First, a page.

Our news coverage takes time and effort to publish 365 days a year.

If you find our news sites informative and useful then please consider becoming a regular supporter or for now make a one off contribution.

SpaceDaily Contributor
$5 Billed Once


credit card or paypal
SpaceDaily Monthly Supporter
$5 Billed Monthly


paypal only

Comment using your Disqus, Facebook, Google or Twitter login.

Share this article via these popular social media networks
del.icio.usdel.icio.us DiggDigg RedditReddit GoogleGoogle

BIO FUEL
India gets lending support for a greener grid

DOE should take steps toward facilitating energy development on its public lands

A little tension yields enormous solar crystals

UK unveils first subsidy-free solar farm

BIO FUEL
Oil prices start October with a flop

Report: Russia may be the next 'energy superpower'

KBR to work at gas sites in Algeria hit by terror attacks in recent years

Statoil, Shell and Total to store CO2 offshore Norway

BIO FUEL
Drought not dingos behind mainland Australia tiger extinction: study

Cost of climate disasters to reach half of US growth in a decade: report

Science denial not limited to political right

Canada Tory MP called out for referring to minister as 'climate Barbie'

BIO FUEL
Scientists harvest electricity from tears

Small scale energy harvesters show large scale impact

Research led by PPPL provides reassurance that heat flux will be manageable in ITER

Energy harvested from evaporation could power much of US, says study

BIO FUEL
With extra sugar, leaves get fat too

Bioreactors on a chip renew promises for algal biofuels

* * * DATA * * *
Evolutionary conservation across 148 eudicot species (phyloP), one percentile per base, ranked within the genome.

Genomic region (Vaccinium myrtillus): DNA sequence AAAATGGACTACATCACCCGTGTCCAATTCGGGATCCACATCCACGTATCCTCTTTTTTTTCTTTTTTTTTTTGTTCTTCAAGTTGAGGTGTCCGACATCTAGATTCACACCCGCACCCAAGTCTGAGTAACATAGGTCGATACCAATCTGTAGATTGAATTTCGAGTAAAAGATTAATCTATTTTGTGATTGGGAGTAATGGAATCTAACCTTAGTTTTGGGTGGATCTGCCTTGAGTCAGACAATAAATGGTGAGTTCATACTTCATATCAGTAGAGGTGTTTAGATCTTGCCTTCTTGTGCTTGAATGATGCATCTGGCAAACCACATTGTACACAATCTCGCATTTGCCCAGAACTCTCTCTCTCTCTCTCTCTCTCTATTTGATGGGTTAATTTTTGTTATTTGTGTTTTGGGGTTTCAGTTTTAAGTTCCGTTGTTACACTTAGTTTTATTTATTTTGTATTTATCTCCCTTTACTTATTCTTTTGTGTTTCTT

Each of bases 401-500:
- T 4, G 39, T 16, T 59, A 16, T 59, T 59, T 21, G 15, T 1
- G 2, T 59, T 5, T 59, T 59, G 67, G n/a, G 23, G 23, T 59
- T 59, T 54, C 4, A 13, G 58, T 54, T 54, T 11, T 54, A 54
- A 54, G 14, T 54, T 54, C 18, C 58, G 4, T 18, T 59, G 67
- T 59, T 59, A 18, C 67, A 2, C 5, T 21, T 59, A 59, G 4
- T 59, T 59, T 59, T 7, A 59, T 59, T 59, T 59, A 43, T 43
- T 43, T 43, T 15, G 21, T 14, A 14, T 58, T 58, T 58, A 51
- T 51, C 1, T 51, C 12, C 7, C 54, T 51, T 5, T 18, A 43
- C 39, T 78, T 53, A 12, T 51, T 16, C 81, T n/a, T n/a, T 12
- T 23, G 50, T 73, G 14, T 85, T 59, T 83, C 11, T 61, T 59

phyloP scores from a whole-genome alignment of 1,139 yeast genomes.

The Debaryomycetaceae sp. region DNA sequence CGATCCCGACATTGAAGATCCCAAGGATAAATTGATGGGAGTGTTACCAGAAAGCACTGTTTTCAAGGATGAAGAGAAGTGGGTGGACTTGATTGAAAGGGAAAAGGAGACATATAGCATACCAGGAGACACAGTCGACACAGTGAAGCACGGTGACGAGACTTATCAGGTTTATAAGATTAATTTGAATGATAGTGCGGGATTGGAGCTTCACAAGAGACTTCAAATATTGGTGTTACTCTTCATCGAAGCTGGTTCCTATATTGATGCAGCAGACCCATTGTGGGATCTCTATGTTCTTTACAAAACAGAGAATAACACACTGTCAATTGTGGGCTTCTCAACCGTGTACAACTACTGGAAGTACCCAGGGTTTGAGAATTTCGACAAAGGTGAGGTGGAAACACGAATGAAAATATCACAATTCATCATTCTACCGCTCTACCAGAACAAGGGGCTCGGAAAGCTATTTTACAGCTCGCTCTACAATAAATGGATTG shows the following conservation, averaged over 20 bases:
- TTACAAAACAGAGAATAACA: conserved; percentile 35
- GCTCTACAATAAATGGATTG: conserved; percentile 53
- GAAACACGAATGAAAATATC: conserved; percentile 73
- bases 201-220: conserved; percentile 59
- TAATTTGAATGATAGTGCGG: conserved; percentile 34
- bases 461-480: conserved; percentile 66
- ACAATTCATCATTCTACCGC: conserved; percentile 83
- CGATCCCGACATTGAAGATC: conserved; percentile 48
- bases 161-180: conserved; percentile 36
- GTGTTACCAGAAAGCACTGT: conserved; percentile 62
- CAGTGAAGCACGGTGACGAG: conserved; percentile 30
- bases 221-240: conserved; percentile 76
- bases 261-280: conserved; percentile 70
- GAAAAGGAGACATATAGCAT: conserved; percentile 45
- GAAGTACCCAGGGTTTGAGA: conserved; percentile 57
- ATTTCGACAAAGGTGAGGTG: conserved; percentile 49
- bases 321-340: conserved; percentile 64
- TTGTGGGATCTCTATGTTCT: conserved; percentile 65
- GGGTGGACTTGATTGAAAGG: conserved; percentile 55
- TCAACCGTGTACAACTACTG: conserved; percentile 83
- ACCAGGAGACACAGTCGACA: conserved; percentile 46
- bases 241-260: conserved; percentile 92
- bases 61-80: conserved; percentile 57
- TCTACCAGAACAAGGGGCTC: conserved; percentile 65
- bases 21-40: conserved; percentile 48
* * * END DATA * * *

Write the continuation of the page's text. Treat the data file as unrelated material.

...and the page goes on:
Researchers develop 3-D-printed biomaterials that degrade on demand

Enzyme's worth to biofuels shown in latest NREL research

BIO FUEL
General Motors targets 20 all-electric models by 2023

Tata wins bid to make electric cars for Indian government

Paris experiments with 'car-free day' across the city

Rubber meets road for Pirelli's market comeback

BIO FUEL
Global methane emissions from agriculture possibly much larger

Artificial light device boosts cows' milk yields by 9 percent

Planet-warming methane from livestock underestimated: study

Global network of botanical gardens contain a third of all known plant species

BIO FUEL
UV-irradiated amorphous ice behaves like liquid at low temperatures

The 3-D selfie has arrived

Ultracold atoms point toward an intriguing magnetic behavior

Researchers developing new technique that uses light to separate mirrored molecules




Memory Foam Mattress Review
Newsletters :: SpaceDaily :: SpaceWar :: TerraDaily :: Energy Daily
XML Feeds :: Space News :: Earth News :: War News :: Solar Energy News






The content herein, unless otherwise known to be public domain, are Copyright 1995-2017 - Space Media Network. All websites are published in Australia and are solely subject to Australian law and governed by Fair Use principals for news reporting and research purposes. AFP, UPI and IANS news wire stories are copyright Agence France-Presse, United Press International and Indo-Asia News Service. ESA news reports are copyright European Space Agency. All NASA sourced material is public domain. Additional copyrights may apply in whole or part to other bona fide parties. All articles labeled "by Staff Writers" include reports supplied to Space Media Network by industry news wires, PR agencies, corporate press officers and the like. Such articles are individually curated and edited by Space Media Network staff on the basis of the report's information value to our industry and professional readership. Advertising does not imply endorsement, agreement or approval of any opinions, statements or information provided by Space Media Network on any Web page published or hosted by Space Media Network. Privacy Statement